April 22, 1956 |
Chicago, Illinois, United States
|Residence||Los Angeles, California|
|Years active||1986 – present|
Phill Wilson's career in activism started after he and his partner, Chris Brownlie, were both diagnosed with HIV in the early 1980s. This was at a time when the AIDS epidemic was just starting in the United States, and Wilson has said he did not feel like anyone was bringing together the black community to solve the problem. The country believed that AIDS was a gay disease, and outreach was primarily focused in white, gay communities, when Wilson believed that AIDS affected the black community much more. When his partner died of an HIV-related illness in 1989, Wilson channeled his grief into activism.
In 1981, Wilson was already involved in the gay community in Chicago through sports activities and social activities. He attended Illinois Wesleyan University, where he got his B.A. in theater and Spanish. When he graduated, he moved to Los Angeles in 1982, and got involved in the National Association of Black and White Men Together. His first jump into the activist lifestyle came in 1983, when he read the poem "Where will you be when they come?" at a candlelight vigil for AIDS victims, which he also helped organize.
After organizing the candlelight vigil in 1983, Wilson began working as the Director of Policy and Planning for the AIDS Project in Los Angeles. During this time he was also the AIDS Coordinator for Los Angeles. From 1990 to 1995, Wilson served as the co-chair of the Los Angeles HIV Health Commission. In 1995, he became a member of the HRSA AIDS Advisory Committee. Wilson took a break from work in 1997, when his disease became too immobilizing. Wilson went back to work in 1999, when he founded the Black AIDS Institute. In 2010, Wilson became appointed to President Obama's Advisory Council on HIV/AIDS, becoming the co-chair of the disparities subcommittee. During his career, Wilson has also worked as a World AIDS Summit delegate. Also during his career, he, along with other Black AIDS activists, "urged the [ Centers for Disease Control and Prevention ] to provide additional funding to African American groups eager to educate and mobilize their community around HIV/AIDS issues. The result was the announcement of a 5-year domestic 'Act Against AIDS' campaign that resulted in 14 Blacks organizations, including the [ National Newspaper Publishers Association ], being awarded grants to hire an AIDS coordinator to expand their work."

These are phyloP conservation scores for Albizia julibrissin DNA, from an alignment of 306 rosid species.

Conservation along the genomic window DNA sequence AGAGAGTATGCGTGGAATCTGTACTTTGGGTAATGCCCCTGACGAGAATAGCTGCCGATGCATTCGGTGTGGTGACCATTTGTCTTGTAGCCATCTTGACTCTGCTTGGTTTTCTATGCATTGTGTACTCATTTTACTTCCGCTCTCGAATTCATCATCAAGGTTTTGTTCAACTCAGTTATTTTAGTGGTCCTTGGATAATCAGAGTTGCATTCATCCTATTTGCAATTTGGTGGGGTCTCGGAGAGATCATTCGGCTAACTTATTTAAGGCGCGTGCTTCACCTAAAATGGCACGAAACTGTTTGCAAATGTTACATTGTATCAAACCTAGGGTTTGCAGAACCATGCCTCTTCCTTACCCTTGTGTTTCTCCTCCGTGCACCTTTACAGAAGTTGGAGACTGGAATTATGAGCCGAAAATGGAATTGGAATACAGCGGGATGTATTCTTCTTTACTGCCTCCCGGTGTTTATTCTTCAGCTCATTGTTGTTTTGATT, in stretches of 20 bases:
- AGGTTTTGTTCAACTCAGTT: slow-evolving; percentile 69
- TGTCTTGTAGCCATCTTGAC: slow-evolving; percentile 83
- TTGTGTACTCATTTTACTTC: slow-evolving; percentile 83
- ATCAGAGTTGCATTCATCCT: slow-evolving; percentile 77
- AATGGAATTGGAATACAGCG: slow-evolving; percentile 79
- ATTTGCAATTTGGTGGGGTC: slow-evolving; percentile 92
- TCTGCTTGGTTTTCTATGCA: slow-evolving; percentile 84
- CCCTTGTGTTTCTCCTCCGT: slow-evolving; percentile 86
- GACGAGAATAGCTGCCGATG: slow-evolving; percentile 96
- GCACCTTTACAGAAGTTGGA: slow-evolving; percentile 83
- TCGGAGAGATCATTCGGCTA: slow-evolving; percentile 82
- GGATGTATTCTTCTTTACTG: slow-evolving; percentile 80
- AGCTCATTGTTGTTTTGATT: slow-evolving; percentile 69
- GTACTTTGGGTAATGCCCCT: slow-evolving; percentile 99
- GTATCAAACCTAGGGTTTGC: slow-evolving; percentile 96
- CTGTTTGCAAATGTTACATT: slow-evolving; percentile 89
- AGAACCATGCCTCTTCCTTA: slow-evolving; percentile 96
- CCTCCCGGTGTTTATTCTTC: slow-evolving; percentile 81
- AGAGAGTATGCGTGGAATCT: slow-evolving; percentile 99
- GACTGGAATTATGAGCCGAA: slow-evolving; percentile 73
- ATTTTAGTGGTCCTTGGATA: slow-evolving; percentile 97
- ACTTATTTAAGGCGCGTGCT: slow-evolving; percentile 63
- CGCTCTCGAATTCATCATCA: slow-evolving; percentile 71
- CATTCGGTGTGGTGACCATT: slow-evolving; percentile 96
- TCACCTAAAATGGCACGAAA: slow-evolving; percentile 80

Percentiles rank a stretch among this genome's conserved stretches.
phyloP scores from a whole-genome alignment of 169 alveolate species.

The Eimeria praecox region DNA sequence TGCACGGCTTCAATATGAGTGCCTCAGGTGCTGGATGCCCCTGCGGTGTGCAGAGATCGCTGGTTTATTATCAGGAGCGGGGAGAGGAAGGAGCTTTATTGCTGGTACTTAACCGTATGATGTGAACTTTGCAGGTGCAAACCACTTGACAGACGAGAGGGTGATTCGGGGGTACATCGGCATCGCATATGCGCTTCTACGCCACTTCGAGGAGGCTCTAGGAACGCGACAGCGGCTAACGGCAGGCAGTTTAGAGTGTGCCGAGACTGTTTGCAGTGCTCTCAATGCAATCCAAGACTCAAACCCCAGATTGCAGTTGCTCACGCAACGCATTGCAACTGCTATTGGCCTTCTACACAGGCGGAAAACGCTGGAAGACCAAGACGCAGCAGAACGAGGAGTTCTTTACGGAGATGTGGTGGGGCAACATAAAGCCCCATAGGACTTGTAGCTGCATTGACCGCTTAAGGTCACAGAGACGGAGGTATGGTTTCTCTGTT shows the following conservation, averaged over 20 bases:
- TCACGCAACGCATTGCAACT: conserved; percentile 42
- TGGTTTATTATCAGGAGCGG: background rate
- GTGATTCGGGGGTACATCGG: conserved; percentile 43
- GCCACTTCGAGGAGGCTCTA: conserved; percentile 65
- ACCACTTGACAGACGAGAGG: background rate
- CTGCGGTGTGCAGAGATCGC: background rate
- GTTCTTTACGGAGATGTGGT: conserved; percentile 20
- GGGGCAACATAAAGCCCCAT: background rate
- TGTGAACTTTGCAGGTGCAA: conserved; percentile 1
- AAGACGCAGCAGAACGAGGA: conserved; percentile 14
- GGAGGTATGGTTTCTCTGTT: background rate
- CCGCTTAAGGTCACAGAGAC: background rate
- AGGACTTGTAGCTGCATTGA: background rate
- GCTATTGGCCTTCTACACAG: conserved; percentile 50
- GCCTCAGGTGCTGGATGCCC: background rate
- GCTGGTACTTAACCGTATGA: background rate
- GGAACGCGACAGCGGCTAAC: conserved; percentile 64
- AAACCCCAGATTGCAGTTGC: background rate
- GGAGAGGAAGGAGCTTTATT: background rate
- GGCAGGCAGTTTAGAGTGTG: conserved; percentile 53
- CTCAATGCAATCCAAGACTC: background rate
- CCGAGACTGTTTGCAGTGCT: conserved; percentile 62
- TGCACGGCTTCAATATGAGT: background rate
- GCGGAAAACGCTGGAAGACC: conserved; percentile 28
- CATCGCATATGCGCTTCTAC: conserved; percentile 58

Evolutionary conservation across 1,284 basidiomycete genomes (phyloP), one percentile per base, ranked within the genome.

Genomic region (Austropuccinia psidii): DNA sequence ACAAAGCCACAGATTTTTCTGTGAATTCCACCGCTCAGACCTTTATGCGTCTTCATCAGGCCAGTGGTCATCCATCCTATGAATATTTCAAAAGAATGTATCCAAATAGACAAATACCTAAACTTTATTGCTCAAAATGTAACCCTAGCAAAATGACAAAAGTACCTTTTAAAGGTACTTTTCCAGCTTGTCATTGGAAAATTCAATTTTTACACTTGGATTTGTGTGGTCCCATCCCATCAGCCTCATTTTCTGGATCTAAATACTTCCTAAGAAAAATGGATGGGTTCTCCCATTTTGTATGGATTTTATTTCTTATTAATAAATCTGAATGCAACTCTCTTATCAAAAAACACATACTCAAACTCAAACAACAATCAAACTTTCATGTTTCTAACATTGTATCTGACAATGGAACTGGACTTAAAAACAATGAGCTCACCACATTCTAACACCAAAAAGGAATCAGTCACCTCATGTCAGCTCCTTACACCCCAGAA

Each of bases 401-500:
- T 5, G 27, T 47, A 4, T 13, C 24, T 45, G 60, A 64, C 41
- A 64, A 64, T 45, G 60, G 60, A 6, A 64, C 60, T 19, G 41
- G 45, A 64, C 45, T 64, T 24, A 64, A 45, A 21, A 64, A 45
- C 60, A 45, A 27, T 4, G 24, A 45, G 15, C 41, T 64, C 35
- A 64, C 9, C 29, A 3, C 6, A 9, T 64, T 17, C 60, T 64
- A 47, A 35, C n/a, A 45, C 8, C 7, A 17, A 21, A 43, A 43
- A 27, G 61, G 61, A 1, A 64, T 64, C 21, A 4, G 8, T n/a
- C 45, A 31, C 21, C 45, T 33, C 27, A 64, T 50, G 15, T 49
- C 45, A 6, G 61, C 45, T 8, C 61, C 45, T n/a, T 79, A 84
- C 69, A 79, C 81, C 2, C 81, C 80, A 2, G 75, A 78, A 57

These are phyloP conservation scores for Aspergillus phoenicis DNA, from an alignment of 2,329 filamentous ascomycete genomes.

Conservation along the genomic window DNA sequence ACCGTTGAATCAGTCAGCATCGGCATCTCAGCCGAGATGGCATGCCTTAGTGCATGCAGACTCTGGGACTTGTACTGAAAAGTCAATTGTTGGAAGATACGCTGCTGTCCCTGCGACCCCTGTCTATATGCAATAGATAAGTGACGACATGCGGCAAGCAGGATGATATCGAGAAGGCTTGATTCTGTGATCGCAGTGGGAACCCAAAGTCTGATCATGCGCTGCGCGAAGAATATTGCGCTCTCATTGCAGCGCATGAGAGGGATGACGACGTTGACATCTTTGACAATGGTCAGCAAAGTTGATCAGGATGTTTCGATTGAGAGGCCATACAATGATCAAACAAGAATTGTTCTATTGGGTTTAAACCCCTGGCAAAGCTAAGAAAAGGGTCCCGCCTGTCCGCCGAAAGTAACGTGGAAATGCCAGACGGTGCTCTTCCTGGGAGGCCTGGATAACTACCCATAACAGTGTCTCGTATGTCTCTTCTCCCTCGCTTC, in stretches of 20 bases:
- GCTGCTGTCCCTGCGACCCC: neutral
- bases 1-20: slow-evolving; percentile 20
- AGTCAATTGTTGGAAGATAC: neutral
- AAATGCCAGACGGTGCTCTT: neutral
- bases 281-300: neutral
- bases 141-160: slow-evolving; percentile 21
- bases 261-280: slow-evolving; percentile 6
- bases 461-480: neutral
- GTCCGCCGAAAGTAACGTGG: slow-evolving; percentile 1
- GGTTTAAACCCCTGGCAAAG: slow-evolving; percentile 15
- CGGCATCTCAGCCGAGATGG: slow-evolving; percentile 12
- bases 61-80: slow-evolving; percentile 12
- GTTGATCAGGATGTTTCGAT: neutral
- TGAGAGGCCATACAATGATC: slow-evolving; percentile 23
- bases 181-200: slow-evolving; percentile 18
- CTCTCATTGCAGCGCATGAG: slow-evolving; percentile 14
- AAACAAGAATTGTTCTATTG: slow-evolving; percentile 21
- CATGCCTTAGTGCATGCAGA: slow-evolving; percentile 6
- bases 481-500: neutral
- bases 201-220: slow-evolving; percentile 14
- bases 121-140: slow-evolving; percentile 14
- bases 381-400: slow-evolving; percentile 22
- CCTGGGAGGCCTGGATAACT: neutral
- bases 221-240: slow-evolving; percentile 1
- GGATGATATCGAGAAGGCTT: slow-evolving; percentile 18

Wilson has said that when he dies, he hopes people will remember him for not giving up. His biggest fear is that the black community will give up fighting against this disease.
In 1999 Wilson was inducted into the Chicago Gay and Lesbian Hall of Fame. In 2001, he was given the Leadership for a Changing World award by the Ford Foundation. In 2004, he was the recipient of the Discovery Health Channel Medical Honor. He was also "named one of the '2005 Black History Makers in the Making' by Black Entertainment Television." Wilson also received the Delta Spirit Award from the Delta Sigma Theta Los Angeles chapter.
- "Phill Wilson". LGBT History Month. Equality Forum. 7 April 2015. Retrieved 7 April 2015.
- DeMarest, Erica (12 January 2012). "Phill Wilson stays focused on fighting AIDS". Windy City Media Group. Retrieved 8 April 2015.
- Stratton, Stephen (7 April 2015). "Gale Contemporary Black Biography: Phill Wilson". Answers. Retrieved 7 April 2015.
- Clemetson, Lynette; Gordon-Thomas, Jeanne (2001). "'Our House Is On Fire!' (Cover Story)". Retrieved 8 April 2015.
- Curry, George E. (1 July 2009). "AIDS Activist Phill Wilson Works Tirelessly For A Better World". view.officeapps.live.com. Retrieved 8 April 2015.
- "Phill Wilson President and CEO, Black AIDS Institute". PhRMA. 9 April 2015. Retrieved 9 April 2015.
- "Inductees to the Chicago Gay and Lesbian Hall of Fame". Chicago Gay and Lesbian Hall of Fame. 7 April 2015. Retrieved 7 April 2015.
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